# Pi

Discussion in 'Physics & Math' started by Pi-Sudoku, Aug 15, 2005.

1. ### AerRegistered Senior Member

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I know what Gauss's law is (vaguely), what exactly is undefined by Coulomb's law that cannot be a result without the use of Gauss's law? That is what I asked for.

3. ### James RJust this guy, you know?Staff Member

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Everything, if you take Maxwell's equations (including Gauss's law) as your starting point. In that case, Coulomb's law becomes a derived result, rather than a basic assumption. Just as p=mv can be a derived result rather than a basic assumption.

5. ### AerRegistered Senior Member

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You know very well what I meant by "undefined". And that is 1/0 = undefined NOT, well I just chose to not define something... BS.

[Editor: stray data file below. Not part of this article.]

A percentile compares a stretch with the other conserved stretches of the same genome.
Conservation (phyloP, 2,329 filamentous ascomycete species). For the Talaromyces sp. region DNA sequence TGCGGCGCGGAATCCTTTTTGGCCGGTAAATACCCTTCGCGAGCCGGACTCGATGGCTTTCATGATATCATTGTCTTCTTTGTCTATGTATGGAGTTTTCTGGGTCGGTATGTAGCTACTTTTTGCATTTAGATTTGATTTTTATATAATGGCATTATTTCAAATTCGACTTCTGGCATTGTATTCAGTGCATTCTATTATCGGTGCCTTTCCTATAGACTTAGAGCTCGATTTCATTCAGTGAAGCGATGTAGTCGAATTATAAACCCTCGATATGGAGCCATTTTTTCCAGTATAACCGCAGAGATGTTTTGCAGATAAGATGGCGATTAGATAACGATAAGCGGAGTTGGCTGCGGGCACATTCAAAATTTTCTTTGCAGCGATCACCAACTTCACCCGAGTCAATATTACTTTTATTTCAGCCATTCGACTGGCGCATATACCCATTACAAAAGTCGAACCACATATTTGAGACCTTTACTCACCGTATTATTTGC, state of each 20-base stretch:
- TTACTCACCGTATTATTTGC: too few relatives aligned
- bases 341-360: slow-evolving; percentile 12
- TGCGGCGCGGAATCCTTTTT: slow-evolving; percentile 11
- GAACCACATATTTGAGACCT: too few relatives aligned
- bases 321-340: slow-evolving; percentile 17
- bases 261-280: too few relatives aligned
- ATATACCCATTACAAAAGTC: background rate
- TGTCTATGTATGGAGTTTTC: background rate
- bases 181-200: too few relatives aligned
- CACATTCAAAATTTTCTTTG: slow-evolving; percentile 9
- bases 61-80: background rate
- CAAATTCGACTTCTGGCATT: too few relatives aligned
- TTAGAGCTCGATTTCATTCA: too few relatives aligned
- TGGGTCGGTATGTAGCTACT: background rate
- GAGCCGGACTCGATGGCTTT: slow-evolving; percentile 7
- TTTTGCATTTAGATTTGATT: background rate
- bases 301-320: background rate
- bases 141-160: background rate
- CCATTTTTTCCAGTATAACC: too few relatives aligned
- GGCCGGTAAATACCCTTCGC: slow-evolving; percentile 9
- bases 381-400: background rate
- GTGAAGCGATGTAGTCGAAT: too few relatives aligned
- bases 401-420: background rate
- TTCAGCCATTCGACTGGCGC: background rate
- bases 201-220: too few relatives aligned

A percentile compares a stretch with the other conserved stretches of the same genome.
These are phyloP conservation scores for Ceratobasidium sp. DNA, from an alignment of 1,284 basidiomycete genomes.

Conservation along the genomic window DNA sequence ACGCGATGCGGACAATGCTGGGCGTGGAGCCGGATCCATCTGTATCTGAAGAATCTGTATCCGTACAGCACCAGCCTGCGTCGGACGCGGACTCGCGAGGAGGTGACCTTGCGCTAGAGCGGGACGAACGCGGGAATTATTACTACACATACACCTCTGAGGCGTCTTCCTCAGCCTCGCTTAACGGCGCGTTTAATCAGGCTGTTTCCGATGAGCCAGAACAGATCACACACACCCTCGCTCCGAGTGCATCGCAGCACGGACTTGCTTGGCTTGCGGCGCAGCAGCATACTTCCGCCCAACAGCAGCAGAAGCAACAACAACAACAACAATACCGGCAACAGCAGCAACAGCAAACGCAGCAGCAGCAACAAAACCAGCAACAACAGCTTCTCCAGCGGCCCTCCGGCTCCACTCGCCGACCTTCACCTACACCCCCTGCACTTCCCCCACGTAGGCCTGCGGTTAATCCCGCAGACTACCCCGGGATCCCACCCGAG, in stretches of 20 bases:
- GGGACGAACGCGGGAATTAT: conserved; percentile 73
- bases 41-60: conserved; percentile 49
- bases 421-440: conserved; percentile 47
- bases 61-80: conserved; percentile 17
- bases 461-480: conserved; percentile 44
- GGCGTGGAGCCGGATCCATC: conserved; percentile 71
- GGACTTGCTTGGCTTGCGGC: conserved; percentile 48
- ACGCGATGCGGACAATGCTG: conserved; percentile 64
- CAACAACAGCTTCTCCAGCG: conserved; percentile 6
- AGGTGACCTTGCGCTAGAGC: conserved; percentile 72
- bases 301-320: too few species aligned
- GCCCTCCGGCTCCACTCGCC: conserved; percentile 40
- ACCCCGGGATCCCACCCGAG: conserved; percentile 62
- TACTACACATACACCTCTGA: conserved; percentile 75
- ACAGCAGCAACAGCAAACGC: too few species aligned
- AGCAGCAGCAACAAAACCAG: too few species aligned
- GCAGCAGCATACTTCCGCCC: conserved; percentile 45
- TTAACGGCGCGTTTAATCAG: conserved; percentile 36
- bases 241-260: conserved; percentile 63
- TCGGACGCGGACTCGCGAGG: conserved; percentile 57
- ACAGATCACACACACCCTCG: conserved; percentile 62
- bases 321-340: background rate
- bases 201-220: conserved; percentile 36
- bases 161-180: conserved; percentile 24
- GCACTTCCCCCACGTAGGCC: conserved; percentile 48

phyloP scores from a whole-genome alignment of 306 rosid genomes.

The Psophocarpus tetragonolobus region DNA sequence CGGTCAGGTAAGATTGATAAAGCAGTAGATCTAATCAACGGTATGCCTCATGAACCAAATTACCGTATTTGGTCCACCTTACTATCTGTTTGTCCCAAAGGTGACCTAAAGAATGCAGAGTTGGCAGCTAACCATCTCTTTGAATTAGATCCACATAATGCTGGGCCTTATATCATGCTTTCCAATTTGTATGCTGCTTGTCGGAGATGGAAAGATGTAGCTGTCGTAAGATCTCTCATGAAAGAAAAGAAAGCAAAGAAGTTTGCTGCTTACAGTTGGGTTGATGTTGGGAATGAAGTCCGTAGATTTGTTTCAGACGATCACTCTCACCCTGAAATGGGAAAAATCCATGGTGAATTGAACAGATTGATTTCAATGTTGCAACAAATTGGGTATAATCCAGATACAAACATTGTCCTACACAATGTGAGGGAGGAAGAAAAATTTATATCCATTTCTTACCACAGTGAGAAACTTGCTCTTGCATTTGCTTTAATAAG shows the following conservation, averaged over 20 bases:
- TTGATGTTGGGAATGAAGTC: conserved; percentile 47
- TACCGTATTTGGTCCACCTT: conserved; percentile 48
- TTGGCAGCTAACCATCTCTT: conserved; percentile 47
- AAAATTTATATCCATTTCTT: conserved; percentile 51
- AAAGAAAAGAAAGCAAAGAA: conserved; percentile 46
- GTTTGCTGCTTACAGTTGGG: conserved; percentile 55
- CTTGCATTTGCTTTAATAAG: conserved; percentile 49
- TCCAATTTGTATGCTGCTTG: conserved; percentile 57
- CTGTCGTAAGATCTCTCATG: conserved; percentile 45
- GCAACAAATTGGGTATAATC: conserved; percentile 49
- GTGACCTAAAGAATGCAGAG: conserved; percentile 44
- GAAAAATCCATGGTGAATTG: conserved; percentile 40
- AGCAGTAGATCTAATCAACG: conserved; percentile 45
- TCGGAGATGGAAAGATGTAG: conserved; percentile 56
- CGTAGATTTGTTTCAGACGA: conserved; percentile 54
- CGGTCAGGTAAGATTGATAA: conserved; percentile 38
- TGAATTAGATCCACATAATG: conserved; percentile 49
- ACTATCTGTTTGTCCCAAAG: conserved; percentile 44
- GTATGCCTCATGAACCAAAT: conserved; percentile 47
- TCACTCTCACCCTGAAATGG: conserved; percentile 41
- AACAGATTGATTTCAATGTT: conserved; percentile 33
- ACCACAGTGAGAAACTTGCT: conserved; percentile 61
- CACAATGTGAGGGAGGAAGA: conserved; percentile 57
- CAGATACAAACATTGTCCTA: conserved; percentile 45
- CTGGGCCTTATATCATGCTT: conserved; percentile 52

7. ### James RJust this guy, you know?Staff Member

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Sorry, Aer. Where are you going with this?

If you want a particular point where Coulomb's law is undefined, take r=0 in the formula F=kQq/r<sup>2</sup>, for example.

8. ### AerRegistered Senior Member

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r is the spacial difference between two particles, I know of no case where one particle exists exactly where another particle exists. This is not physical or real.